Urban blight is one of the major roadblocks to urban growth. But many cities are finding ways around it.
Take Bogotá, Colombia, for instance. Ongoing political strife and international drug cartels made this city notorious for decades. A series of mayors is credited with improving city services to the point that Jim Wyss wrote in the Miama Herald earlier this year: "Colombia has made great strides in security. The nation has managed to decrease its homicide rate more than any other Latin American nation over the last decade, and the newfound peace is turning the nation into an investment and tourism haven."
This doesn't mean Bogotá is without problems. Violence persists, thanks in part to ongoing and intractable civil strife. Still, improvements initiated by Mayor Enrique Peñalosa in the late 1990s helped start the city in another direction.
The improvements made in Bogotá include several elements common to other urban turnarounds: economic changes for the better; infrastructure improvements; moves toward sustainability; measures against poverty; security upgrades; and the introduction of camaraderie and civic pride among citizens.
Some of these elements take a long time to implement. Others can be surprisingly simple to put in place. Bogotá's now-famed Ciclovia, for instance, involves closing many streets to traffic on Sundays and introducing a festival atmosphere for pedestrians and cyclists. The move has not only improved the city's carbon footprint, it's brought significant positive change in people's attitudes to one another.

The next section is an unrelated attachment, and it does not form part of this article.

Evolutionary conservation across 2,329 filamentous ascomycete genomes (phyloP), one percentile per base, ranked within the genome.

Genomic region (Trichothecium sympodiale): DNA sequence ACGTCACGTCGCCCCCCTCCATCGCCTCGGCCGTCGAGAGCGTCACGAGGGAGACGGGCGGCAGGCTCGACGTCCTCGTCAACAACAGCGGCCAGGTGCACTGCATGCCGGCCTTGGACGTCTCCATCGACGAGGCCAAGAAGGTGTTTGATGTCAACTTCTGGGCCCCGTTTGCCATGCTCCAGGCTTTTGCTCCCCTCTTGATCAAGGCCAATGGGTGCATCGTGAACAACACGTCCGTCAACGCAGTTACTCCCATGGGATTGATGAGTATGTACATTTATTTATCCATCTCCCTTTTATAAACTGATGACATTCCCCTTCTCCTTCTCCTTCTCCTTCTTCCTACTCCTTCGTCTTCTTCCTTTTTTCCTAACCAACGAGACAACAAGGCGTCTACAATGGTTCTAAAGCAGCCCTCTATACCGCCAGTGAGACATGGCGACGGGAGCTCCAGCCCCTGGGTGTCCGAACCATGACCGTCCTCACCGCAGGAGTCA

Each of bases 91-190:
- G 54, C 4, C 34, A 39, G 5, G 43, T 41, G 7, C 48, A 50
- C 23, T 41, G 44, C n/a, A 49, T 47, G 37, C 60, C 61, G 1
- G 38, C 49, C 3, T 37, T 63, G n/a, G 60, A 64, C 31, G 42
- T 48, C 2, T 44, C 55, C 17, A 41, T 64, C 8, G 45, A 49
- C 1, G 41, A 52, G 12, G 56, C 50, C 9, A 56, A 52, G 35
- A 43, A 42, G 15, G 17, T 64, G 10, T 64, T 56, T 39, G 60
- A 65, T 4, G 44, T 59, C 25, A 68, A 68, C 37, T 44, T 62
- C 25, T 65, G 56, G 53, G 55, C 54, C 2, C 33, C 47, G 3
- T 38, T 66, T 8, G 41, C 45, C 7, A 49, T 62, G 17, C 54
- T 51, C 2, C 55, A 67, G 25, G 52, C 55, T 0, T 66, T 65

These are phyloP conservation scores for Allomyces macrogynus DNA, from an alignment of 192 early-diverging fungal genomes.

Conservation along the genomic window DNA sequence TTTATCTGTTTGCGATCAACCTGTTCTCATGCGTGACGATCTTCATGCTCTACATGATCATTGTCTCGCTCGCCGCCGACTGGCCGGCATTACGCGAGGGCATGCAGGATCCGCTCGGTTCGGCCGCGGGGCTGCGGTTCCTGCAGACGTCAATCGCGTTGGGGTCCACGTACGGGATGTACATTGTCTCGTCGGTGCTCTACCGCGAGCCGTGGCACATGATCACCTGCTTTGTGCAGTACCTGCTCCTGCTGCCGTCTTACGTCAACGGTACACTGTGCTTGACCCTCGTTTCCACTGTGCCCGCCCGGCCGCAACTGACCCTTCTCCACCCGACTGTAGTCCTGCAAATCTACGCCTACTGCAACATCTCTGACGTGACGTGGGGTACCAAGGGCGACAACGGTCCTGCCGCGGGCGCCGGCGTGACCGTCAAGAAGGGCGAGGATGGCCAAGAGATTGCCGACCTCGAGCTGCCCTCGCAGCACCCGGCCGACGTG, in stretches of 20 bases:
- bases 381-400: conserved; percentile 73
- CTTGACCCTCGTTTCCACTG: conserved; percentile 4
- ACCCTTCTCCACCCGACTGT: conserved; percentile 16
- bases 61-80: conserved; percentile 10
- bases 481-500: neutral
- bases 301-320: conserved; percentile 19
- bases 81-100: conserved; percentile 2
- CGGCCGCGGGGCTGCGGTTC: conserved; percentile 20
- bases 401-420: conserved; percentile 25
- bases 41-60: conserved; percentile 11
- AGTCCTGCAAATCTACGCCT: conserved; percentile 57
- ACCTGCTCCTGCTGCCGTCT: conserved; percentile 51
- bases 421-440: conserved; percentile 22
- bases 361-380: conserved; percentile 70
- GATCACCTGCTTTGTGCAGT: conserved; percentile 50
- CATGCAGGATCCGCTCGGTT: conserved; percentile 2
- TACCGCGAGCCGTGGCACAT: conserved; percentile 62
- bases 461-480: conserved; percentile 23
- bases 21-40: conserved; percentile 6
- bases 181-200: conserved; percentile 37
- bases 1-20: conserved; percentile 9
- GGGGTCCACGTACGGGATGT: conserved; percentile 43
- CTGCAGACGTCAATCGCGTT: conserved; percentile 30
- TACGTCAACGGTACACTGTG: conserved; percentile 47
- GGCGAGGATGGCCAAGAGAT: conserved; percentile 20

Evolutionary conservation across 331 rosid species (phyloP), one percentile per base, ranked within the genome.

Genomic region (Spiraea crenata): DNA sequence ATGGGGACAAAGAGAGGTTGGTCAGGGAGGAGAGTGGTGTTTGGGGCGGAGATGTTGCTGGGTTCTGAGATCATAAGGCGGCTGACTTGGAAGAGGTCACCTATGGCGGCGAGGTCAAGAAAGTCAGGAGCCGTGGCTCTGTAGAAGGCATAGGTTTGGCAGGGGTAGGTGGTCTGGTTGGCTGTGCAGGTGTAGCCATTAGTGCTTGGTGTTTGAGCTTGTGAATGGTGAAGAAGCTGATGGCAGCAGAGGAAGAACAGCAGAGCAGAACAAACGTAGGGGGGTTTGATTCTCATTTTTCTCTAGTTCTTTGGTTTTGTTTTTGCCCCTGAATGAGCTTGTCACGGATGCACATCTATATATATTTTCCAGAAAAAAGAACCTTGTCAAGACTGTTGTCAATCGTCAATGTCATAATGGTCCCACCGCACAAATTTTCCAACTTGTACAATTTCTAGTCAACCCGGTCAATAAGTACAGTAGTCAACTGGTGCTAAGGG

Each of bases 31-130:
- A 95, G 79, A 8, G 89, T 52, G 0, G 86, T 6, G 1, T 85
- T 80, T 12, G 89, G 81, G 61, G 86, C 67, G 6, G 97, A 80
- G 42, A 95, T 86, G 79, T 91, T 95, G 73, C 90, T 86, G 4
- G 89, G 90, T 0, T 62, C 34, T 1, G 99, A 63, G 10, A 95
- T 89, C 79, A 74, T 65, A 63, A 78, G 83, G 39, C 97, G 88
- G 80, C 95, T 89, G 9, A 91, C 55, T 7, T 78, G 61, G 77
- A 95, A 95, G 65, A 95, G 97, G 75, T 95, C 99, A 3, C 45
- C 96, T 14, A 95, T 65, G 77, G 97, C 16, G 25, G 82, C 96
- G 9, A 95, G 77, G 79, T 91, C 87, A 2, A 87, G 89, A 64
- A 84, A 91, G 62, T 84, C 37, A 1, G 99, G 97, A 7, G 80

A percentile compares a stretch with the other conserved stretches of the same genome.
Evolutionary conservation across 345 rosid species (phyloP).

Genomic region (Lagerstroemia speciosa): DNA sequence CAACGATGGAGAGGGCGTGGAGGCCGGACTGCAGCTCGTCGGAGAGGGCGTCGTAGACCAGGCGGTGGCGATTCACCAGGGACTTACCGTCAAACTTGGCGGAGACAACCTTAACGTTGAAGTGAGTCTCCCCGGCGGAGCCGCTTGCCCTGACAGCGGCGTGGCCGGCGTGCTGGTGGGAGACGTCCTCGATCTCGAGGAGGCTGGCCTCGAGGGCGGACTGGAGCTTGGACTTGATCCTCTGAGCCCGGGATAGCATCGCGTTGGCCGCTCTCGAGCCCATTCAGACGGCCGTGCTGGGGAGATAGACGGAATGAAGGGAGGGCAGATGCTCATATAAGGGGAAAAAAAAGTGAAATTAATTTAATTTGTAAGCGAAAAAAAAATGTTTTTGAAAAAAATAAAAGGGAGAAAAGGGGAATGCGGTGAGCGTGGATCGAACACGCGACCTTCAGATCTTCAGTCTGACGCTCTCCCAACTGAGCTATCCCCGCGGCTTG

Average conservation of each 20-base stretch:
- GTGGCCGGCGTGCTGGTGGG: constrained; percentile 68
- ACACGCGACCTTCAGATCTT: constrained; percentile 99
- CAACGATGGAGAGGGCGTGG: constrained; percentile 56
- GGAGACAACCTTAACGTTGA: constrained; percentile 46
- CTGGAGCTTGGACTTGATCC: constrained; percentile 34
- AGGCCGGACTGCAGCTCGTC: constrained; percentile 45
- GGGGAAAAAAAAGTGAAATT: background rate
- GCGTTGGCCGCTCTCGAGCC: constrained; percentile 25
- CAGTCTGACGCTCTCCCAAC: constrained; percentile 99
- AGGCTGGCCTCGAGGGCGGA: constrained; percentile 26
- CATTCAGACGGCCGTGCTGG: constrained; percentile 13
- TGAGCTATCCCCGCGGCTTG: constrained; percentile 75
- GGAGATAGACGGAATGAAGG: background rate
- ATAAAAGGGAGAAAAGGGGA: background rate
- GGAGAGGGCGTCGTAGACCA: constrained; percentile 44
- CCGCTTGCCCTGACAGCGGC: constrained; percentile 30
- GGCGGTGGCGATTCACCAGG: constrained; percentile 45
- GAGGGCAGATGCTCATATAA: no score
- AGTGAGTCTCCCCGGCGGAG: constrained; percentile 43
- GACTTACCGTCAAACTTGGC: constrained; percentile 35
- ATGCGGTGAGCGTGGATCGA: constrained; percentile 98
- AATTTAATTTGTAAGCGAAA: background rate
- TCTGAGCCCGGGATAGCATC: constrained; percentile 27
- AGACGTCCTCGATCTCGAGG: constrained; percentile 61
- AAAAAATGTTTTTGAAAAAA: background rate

Of course, this is a vastly oversimplified way to describe the shift in Bogotá from a place to avoid to one that sets an urban example. The important takeaway is the hope the city holds out to others that blight can be overcome.
In this slideshow, we've attempted to showcase, in no particular order, other cities where wise governance and an active citizenry have helped turn things around. Click on the image below to start the show. And as ever, let us know what we've done right and what we've missed.
Bilbao's rise from decline began in 1997 when the city unveiled a new Guggenheim Museum (shown in the photo). Since then, new subways, a new airport, and a spate of gorgeous new buildings have followed. Mayor Iñaki Azkuna, winner of the 2012 World Mayor Prize, has also presided over the city's elimination of debt.
(Source: Quasipalm via Wikimedia)
— Mary Jander , Managing Editor, UBM's Future Cities